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PET/CT Imaging Using New Tracing Agent Could Become ‘Gold Standard’ Test for Prostate Cancer Detection

By MedImaging International staff writers
Posted on 03 Jul 2024
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Image: The new tracing agent is more accurate at determining the extent of prostate cancer than the current standard MRI (Photo courtesy of 123RF)
Image: The new tracing agent is more accurate at determining the extent of prostate cancer than the current standard MRI (Photo courtesy of 123RF)

The diagnosis and management of intermediate-risk and high-risk prostate cancer increasingly benefit from advancements in diagnostic imaging. Present guidelines advocate for the use of multiparametric magnetic resonance imaging (MRI) to aid in the diagnosis and locoregional staging of prostate cancer prior to radical prostatectomy. Now, a new study indicates that positron emission tomography (PET)/computed tomography (CT) imaging, utilizing a novel tracer, is more effective at determining the extent of prostate cancer in intermediate and high-risk cases compared to traditional MRI. This method involves the administration of a new radioactive tracer specific to prostate tumors, 18F-PSMA-1007, followed by tracking with PET and CT technologies. Earlier attempts with other tracers in PET/CT scans have not shown similar effectiveness.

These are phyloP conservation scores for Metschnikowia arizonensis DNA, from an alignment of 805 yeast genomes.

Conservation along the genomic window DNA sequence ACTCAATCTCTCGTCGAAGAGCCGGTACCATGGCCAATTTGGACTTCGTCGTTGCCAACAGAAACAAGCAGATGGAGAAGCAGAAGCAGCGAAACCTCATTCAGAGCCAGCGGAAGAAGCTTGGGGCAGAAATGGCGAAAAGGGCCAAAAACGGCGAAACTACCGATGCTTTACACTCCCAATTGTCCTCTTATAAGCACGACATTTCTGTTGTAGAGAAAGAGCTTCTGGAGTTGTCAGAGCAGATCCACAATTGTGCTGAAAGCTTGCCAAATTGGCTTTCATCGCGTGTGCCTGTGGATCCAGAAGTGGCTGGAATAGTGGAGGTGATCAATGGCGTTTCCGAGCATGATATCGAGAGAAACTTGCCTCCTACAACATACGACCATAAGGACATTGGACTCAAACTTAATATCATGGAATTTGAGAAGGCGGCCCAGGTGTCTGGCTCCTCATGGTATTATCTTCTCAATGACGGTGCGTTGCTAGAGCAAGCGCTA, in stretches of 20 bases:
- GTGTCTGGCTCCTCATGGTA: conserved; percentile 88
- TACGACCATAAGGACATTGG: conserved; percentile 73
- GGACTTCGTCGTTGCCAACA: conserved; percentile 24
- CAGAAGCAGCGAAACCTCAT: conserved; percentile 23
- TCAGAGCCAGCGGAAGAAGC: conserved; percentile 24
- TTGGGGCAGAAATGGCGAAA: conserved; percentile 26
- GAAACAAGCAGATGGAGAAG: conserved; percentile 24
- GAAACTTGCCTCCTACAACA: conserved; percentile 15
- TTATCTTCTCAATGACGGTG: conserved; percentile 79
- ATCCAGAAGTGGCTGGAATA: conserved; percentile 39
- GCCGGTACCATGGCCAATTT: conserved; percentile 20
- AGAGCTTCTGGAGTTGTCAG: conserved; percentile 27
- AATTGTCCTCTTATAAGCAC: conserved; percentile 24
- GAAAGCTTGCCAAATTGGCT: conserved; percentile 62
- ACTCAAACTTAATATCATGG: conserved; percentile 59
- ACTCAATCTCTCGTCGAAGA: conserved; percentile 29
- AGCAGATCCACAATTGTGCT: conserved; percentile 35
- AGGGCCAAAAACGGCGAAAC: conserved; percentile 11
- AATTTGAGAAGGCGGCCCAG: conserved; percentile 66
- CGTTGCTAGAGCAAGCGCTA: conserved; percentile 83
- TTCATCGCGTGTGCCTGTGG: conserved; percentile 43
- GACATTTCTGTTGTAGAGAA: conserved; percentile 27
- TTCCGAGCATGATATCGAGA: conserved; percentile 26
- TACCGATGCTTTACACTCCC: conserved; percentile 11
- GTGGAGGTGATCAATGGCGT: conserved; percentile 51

In research published this week in the journal JAMA Oncology, investigators at the University of Alberta (Edmonton, AB, Canada) conducted both PET/CT and MRI scans on 134 men scheduled for radical prostatectomy—the surgical removal of the prostate gland and surrounding tissue, including lymph nodes—within a two-week interval. The accuracy of these tests in predicting tumor size and location was then verified against the actual tumors identified during surgery. Results demonstrated that the new imaging test accurately located and delineated tumor margins in 45% of cases, nearly doubling the accuracy rate of MRI at 28%. This precision is critical for treatment planning; for instance, if cancer extends beyond the prostate, surgeons usually adjust their surgical margins to ensure no cancerous tissue is left behind. Similarly, radiation oncologists intensify radiation at the cancer's core for enhanced control when treating with radiation. This imaging test can improve the precision in targeting where treatments should be applied.

Although the test exposes patients to a minor amount of radiation, there were no adverse reactions reported in the study. The encouraging outcomes have led to the initiation of another clinical trial to explore whether the PET/CT scan can direct ablation techniques, which involve the destruction of cancer cells in the prostate using various forms of energy. The researchers believe that the PET/CT scan with this new tracer will set a new standard for detecting prostate cancer and expect it to eventually replace the need for additional CT and bone scans which are currently necessary for prostate cancer patients. This would reduce hospital visits, decrease waiting times for results, and lower radiation exposure for patients, although further research is required to confirm these benefits.

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